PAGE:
It was exciting to attend the opening of two Montreal born artists, David Altmedj and Jon Rafman at the Musee d’art contemporains de Montreal in my hometown on Friday, June 19. The museum’s choice to exhibit these two artists together provides an opportunity for the viewer to experience the unique visions of David’s visceral practice and Jon’s relationship to technology in the digital age. Previously presented in the Musee d’art modern de la Ville de Paris and MUDAM in Luxembourg, “David Altmejd: Flux” features the internationally renowned artist’s pieces over the last fifteen years. Altmedj was included in the Whitney Biennial in 2004, represented Canada at the Venice Biennale in 2007 and won the Sobey Art Award in 2009. This award is presented to Canadian artists under age 40. His most recent and monumental sculpture, The Flux and The Puddle (2014) is installed in a mirrored gallery which reflects the work from each side and creates the illusion of a much larger work.
Altmejd’s approach to sculpture is characterized by its wide variety of materials, including cracked mirrors, synthetic hair, quartz, goose, feathers, coconuts and fluorescent lights and a fascination with the natural sciences and architecture. His spectacular installations of taxidermied animals, werewolf heads, and decaying giants, infuse remarkable imagination into his works. By making abrupt changes in scale, from minuscule to monumental, Altmedj finely blends the abject and the glamour relishing in it’s grotesque beauty. The artist creates the powerful forces of decay and rebirth, and ultimately makes these hybrid pieces “self-evolutionary”.
This is Jon Rafman’s first major museum show in Canada. His recent solo exhibitions include the Palais de Tokyo in Paris, 2012, his Google imagery project entitled “The Nine Eyes of Google Street View”, 2012 and the Saatchi Gallery, London , 2012. Group exhibitions include “Free at the New Museum”, New York, 2010 and “What is a Photograph?” at the International Center of Photography, New York, 2014.
Rafman investigates technology’s influence and effects of what it is to live in the world today and what it is to be a human. He claims that there is more and more data in the world and less meaning. Alternately posing as a tour guide, flaneur or ethnographer, he explores the bowels of the internet as the “Kool-Aid Man in Second Life”, 2009. He dedicated a tourist website and after watching the trailers, the participants contact the artist to book a tour online. His invention of an avatar “the Kool-Aid Man” guides them through the virtual real estate of Second Life. His virtual representation of himself allows him to assess the relationship between “virtual” and “real” participation and observation, voyeurism and exhibitionism as noted by Mark Lactot, the Curator of the Musee d’art contemporain de Montreal.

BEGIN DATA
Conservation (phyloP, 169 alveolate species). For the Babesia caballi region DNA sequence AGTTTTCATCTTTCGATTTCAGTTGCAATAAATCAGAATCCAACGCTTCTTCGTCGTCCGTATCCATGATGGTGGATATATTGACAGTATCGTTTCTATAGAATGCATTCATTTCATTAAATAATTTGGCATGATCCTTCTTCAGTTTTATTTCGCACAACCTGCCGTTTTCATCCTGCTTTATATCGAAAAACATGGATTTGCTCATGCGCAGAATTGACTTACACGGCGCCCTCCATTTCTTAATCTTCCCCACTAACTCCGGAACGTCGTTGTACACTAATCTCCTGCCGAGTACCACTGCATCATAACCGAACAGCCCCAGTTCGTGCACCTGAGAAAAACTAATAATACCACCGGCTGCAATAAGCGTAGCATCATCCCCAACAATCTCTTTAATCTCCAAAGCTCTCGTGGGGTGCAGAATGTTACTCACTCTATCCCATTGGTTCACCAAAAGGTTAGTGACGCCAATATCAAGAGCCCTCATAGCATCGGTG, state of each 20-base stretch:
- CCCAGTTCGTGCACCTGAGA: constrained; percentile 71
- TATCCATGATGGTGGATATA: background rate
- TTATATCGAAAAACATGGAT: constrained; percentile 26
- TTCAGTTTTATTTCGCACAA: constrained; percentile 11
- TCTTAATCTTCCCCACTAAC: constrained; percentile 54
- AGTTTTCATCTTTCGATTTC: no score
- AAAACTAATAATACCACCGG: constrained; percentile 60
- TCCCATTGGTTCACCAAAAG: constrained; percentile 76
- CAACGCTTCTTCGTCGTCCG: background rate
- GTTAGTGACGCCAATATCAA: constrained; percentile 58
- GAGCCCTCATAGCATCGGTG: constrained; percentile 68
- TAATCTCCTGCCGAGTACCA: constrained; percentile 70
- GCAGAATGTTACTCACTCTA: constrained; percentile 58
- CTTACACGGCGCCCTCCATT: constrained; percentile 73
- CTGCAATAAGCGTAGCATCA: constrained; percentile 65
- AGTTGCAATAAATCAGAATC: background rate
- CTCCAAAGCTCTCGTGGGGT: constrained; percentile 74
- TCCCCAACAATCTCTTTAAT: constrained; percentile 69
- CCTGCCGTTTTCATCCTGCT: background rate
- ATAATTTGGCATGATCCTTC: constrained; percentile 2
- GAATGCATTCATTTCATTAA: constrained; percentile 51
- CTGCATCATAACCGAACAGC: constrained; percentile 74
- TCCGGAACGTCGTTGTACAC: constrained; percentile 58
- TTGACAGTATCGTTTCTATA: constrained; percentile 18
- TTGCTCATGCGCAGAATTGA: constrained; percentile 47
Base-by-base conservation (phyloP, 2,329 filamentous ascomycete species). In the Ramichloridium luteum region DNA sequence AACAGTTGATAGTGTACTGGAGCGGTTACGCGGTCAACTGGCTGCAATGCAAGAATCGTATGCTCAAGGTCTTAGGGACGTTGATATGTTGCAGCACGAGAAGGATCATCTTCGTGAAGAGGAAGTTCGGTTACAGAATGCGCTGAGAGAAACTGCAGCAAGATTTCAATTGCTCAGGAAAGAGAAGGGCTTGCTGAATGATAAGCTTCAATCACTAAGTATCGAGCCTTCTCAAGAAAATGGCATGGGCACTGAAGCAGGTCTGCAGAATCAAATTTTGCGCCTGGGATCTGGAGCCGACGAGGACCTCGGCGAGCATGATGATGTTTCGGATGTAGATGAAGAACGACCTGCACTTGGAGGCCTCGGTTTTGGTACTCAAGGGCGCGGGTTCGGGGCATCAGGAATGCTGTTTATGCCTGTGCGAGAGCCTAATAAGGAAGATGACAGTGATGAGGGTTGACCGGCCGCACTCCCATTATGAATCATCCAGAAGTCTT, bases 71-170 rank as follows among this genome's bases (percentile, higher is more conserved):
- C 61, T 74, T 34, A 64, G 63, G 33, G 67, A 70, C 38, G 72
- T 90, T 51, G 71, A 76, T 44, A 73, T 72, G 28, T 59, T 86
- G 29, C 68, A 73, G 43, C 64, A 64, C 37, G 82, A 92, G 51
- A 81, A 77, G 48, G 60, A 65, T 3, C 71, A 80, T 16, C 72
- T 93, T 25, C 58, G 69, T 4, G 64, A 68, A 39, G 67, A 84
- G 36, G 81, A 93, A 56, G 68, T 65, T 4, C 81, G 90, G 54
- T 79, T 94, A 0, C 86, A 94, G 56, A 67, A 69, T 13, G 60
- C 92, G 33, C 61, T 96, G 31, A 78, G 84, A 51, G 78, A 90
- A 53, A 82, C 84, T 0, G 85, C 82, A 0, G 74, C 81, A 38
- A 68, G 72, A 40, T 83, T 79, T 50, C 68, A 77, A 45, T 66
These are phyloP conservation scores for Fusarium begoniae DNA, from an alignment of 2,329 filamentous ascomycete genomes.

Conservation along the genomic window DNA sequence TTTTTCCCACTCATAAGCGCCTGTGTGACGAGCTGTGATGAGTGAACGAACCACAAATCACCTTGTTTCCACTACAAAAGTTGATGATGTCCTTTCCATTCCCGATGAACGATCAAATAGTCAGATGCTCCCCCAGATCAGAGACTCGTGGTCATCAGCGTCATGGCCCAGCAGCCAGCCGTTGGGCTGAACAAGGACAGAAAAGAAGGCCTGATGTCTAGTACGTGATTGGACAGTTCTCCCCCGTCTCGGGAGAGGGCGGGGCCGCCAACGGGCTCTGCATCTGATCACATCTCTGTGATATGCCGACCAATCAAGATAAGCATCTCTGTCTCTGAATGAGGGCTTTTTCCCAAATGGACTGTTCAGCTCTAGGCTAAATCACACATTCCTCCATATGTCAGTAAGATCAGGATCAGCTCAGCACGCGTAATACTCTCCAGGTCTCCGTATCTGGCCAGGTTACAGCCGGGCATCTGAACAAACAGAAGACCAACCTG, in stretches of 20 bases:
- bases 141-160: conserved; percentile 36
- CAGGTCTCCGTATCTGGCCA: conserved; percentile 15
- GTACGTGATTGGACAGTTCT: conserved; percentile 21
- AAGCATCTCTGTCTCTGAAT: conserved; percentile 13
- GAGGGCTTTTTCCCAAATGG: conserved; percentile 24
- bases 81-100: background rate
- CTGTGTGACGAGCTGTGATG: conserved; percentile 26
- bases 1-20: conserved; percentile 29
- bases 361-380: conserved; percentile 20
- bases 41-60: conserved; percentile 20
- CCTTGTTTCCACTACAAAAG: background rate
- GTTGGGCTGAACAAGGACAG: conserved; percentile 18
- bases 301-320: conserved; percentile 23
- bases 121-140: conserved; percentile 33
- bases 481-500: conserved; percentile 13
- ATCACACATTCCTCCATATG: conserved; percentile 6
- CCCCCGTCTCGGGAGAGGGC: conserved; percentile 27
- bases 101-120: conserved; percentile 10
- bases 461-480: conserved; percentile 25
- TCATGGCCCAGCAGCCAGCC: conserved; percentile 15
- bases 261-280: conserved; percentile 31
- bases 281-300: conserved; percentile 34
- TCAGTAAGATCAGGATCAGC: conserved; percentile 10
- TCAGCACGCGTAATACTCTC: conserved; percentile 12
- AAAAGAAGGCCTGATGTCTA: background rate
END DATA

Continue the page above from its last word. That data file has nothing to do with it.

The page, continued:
Sandra Rafman, the artist’s mother, who has championed her son’s development into a compelling artist notes how he tackles the complexity of the digital age in generating photomontages, video installations and sculpture. Through his unique use of radical and diverse media, his practice deals with alienation, loneliness, nostalgia, melancholy and the inevitable loss of love and passion. Her essay, “The Reframing of Loss in Virtual Worlds”, included in the exhibition’s catalogue is a tribute to her professional ability to analyze Jon’s work in depth and her understanding of what a young man is witnessing for his generation. A truly powerful team! Here is Jon Rafman’s Main Squeeze (2014):